Japanese Encephalitis

Gary Finnegan

Gary Finnegan

April 5th, 2011

Gary Finnegan

‘Japanese encephalitis is a viral disease transmitted by mosquitoes. In humans, it causes inflammation of the membranes around the brain. ’

EncephalitisThe WHO says that intensification and expansion of irrigated rice production systems in South and South-East Asia in recent decades have increased the risk of Japanese encephalitis. “Where irrigation expands into semi-arid areas, the flooding of the fields at the start of each cropping cycle leads to an explosive build-up of the mosquito population. This may cause the circulation of the virus to spill over from their usual hosts (birds and pigs) into the human population,” the Organisation states.

Most cases are mild, causing fever and headache, but approximately one in 200 infections results in severe disease. This is typically characterized by the rapid onset of high fever, headache, neck stiffness, disorientation, coma, seizures, spastic paralysis and death. The case fatality rate can be as high as 60% among those with disease symptoms; 30% of those who survive suffer from lasting damage to the central nervous system.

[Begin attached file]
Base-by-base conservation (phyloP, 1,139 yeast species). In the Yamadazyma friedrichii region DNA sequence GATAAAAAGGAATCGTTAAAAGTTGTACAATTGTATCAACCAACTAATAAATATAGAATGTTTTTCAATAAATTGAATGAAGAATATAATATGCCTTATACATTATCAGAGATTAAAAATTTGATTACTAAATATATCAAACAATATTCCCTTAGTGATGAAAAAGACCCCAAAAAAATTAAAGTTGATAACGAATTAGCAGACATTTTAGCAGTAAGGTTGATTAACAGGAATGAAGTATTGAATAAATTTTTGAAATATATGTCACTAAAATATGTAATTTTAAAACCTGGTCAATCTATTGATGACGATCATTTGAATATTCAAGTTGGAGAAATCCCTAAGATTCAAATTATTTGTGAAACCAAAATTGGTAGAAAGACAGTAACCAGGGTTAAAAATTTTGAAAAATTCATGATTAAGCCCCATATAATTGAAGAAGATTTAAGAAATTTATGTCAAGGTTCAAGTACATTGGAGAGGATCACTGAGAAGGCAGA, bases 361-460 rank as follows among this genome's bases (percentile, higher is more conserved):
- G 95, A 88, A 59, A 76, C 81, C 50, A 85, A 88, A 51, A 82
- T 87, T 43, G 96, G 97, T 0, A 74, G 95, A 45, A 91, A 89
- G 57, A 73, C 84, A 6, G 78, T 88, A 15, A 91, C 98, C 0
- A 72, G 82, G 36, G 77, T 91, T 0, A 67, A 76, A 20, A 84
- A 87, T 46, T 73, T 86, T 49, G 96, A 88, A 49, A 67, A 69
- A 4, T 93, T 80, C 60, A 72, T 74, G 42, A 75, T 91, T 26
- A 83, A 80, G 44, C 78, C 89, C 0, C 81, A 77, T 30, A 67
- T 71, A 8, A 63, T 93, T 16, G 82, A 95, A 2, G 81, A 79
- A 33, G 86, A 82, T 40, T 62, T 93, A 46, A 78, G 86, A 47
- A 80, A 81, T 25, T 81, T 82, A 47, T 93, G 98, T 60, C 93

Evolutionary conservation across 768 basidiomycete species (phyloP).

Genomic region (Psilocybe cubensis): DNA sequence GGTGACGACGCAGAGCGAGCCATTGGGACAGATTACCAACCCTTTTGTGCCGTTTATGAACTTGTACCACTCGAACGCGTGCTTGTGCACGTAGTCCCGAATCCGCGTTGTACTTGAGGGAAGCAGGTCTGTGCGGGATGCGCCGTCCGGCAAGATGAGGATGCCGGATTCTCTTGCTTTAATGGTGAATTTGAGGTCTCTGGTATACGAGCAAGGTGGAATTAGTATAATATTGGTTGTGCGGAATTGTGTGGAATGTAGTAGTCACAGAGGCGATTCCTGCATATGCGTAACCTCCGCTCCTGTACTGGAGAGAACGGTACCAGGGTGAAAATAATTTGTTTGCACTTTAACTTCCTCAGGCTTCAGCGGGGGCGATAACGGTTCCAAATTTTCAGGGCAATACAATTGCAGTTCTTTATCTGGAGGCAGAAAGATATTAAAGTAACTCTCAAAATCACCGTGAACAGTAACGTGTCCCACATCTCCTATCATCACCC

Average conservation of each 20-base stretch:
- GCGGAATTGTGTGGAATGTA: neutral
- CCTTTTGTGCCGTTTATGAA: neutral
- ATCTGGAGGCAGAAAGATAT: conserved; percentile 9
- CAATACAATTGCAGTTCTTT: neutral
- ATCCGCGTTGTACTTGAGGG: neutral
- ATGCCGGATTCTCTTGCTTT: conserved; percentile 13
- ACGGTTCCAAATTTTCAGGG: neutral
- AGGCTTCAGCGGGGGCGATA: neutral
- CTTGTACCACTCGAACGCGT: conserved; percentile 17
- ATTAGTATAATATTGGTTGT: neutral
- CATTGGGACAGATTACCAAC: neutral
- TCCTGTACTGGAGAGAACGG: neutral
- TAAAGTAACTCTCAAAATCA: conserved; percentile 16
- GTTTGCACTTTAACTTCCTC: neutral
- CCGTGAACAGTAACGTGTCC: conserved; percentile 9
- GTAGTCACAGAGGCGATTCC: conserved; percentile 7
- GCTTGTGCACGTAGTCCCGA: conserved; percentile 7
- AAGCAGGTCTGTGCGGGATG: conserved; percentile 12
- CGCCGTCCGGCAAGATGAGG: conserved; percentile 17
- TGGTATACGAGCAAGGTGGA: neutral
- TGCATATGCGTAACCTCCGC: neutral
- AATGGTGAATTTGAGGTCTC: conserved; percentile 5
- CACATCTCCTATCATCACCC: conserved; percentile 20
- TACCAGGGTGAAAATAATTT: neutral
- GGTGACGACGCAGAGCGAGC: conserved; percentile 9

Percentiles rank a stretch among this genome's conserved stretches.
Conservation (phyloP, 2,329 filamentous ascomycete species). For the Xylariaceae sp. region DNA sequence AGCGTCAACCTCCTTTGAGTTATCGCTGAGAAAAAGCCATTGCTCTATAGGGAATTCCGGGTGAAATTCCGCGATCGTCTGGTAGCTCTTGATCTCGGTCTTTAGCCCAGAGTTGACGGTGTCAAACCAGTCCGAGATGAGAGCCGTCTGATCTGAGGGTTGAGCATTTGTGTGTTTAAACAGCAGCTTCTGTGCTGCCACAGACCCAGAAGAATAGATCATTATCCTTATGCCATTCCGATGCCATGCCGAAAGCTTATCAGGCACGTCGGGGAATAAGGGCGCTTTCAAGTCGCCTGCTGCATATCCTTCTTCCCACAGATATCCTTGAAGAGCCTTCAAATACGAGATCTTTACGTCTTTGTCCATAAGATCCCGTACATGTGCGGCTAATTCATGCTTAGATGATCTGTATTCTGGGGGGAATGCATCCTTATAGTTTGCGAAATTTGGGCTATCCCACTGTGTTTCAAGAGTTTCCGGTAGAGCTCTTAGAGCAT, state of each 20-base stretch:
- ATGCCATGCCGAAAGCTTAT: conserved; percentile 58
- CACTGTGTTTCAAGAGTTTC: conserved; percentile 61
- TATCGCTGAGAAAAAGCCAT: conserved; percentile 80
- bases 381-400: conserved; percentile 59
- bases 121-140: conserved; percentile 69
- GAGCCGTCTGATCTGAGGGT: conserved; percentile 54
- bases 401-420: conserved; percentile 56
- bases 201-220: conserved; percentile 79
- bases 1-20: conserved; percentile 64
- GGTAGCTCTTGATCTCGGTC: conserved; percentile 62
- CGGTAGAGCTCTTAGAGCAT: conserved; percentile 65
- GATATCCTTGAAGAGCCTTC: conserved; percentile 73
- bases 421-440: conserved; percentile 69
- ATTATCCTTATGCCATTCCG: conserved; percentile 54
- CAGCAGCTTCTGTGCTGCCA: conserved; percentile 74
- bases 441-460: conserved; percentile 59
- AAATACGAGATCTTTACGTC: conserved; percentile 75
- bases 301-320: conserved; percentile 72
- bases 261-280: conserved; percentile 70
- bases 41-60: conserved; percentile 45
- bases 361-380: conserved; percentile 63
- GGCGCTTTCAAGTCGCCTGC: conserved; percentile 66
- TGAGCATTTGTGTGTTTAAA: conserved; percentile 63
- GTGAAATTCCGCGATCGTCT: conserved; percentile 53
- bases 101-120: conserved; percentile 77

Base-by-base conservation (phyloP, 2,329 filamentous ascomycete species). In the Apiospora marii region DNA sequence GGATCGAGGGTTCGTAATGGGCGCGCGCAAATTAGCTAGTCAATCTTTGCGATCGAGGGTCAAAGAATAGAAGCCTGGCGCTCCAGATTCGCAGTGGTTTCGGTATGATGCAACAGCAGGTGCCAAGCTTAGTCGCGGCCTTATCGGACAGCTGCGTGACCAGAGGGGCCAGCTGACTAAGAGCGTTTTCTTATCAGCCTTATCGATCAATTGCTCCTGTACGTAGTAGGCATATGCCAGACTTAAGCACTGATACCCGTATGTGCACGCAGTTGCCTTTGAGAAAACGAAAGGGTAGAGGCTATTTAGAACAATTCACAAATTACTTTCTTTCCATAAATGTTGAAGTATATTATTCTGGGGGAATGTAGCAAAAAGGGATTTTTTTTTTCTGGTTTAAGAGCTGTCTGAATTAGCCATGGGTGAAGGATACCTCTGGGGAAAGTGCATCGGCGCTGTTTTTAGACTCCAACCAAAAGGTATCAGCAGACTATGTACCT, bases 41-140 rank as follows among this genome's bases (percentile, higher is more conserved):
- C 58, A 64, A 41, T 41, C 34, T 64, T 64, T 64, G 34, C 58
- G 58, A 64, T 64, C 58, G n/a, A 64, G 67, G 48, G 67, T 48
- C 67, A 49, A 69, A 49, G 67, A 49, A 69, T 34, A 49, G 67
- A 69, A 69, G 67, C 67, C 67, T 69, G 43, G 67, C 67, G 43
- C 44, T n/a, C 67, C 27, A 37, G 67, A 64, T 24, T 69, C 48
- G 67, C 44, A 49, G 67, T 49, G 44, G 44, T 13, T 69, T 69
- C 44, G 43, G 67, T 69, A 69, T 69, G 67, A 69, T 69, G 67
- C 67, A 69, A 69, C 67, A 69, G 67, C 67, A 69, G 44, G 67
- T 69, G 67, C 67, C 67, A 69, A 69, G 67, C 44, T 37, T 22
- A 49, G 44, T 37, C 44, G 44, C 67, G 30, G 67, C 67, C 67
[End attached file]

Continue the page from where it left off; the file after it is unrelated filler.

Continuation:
In high-risk areas, encephalitis occurs mainly in young children because older children and adults have already been infected and are immune.

Vaccines are available against the virus which causes Japanese Encephalitis and the use of repellants and mosquito nets are also effective under certain conditions.

Click here to read more about Japanese encephalitis

This article is part of a series compiled by Vaccines Today to raise awareness of European Immunization Week 2011 which runs from 23-30 April


  1. Anna


    June 29th, 2011

    I just wanted to comment and say that I really enjoyed reading your blog post here. It was very informative and I also digg the way you write! Keep it up and I’ll be back to read more in the future